“A New Concession Retail Model Emerges” by Tiffany Montgomery via (Exec Edition)

“A New Concession Retail Model Emerges” by Tiffany Montgomery via (Exec Edition)

By Tiffany Montgomery | Published Oct 28, 2019

A new kind of retail concept has opened at Fashion Island in Newport Beach with a playbook that has intrigued industry insiders for years: the concession model.

The General Store pop-up opened this month, and is the brainchild of longtime retail executive and consultant Erin Bell.

Several brands, including L*Space, Roark and Spiritual Gangster are renting space at the store, and have complete control over their presentation and assortment. Erin does not own any inventory, but does staff the store and manage operations.

Erin believes the retail industry, including landlords, need a new operating model given the massive changes that have happened in the space.

She first thought of the concept about eight years ago, but brands weren’t ready and neither was the Irvine Company, which owns the shopping center.


Roark has a large space toward the front of the store

This time around, people were much more open to the idea.

“Brick-and-mortar retail is changing,” Erin said. “Shopping is no longer a necessity and retailers need to change things up.”

Her goal with the concept was for brands to be able to showcase their vision rather the vision of a boutique owner or a retail buyer. Another benefit for brands – they don’t have to commit to a long-term lease like they do when they open their own stores.

At the General Store, the brands decide what product is in their space, when they change it and how they merchandise it.

“It’s their store and how they treat it is up to them,” Erin said. “I’m looking to form a partnership where both of us win.”

GeneralStore ErinHawley

The General Store, with 7,000 square feet of selling space, is a test, and will be open through the holiday season until Jan. 7. The brands Erin approached for the project fit with a coastal contemporary lifestyle.

Six core brands are renting space, and then smaller brands are sprinkled in on a concession basis. With the brands that rent space, the General Store receives a commission when an item is sold.

The store carries a wide range of merchandise and price points including kids’ toys, jewelry, kids’ clothes, men’s clothes, housewares, boutique pet supplies, novelty items and women’s apparel.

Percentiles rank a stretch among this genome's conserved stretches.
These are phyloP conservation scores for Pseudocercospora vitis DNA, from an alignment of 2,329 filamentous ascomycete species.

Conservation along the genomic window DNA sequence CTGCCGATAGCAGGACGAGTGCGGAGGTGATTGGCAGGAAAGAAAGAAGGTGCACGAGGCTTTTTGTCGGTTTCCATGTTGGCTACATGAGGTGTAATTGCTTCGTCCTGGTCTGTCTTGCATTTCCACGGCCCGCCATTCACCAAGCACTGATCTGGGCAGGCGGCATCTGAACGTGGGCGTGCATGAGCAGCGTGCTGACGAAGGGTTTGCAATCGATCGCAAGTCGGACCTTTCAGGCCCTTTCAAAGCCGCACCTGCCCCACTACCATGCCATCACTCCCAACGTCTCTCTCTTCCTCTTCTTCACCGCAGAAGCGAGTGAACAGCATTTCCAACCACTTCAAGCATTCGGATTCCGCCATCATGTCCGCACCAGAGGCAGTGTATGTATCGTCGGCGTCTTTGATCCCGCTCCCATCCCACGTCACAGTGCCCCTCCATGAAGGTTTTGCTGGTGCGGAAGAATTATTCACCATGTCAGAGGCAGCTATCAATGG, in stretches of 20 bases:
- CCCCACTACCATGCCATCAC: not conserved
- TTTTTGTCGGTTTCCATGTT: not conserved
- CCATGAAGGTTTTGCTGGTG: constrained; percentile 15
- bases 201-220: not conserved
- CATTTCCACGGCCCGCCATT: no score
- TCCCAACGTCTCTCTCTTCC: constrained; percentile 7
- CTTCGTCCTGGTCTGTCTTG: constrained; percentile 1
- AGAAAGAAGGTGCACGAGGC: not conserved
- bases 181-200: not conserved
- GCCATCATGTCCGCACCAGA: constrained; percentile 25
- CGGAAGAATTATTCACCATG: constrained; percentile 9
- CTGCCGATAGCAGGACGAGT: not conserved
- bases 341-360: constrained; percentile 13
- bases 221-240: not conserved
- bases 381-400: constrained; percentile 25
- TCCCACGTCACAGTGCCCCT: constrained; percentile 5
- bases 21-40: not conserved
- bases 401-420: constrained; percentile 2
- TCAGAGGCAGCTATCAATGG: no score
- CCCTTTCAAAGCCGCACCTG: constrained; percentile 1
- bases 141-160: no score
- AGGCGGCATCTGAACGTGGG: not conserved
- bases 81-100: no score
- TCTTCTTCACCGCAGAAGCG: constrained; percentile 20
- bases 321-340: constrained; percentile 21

The goal was to create a communal shopping experience.

“Retail has changed so drastically, if we don’t change with it, there’ll be no social experiences left besides eating,” Erin said.

L*Space has a large, 1,000-square-foot space in the store which showcases much more than bikinis.

The brand has greatly expanded its apparel collection, which is prominently displayed at the store.

“We loved Erin’s fresh new take on a multi-brand pop up right here in our own backyard,” L*Space Founder Monica Wise said.

L*Space also likes that the store carries both male and female brands.

“We liked that the concept creates a one-stop shop destination for our customers for holiday shopping,” Monica said. “We have seen customers seamlessly cross shop among each brand’s section.”

Roark Founder Ryan Hitzel told us he and his team liked that they could show the whole Roark line and also tell the Roark story.

But also key was the fact that Roark didn’t have to make a huge financial investment to make it happen.

“The General Store gave us a virtually no-risk opportunity to create a branded pop-up store for the holiday season,” Ryan said. “We control the assortment, merchandising and vibe – the crew there sells it.

“We’ve done a handful of pop-ups over the years, and the General Store model is efficient for brands and the retailer during high traffic periods,” he said. “Roark isn’t looking to do anything like this long-term in Orange County, so the flexibility and timing of the concept was essential.”

However, Ryan believes there’s an opportunity in the action sports industry for new ways of thinking about retail.

“I think there’s room for more endemic concepts like this that borrow from progressive store-in-store/pop-up layouts and business models. It creates an interesting and evolving shopping experience.”

Other brands have taken notice. Erin said since the General Store debuted, she’s had lots of brands asking when she is opening the next one.

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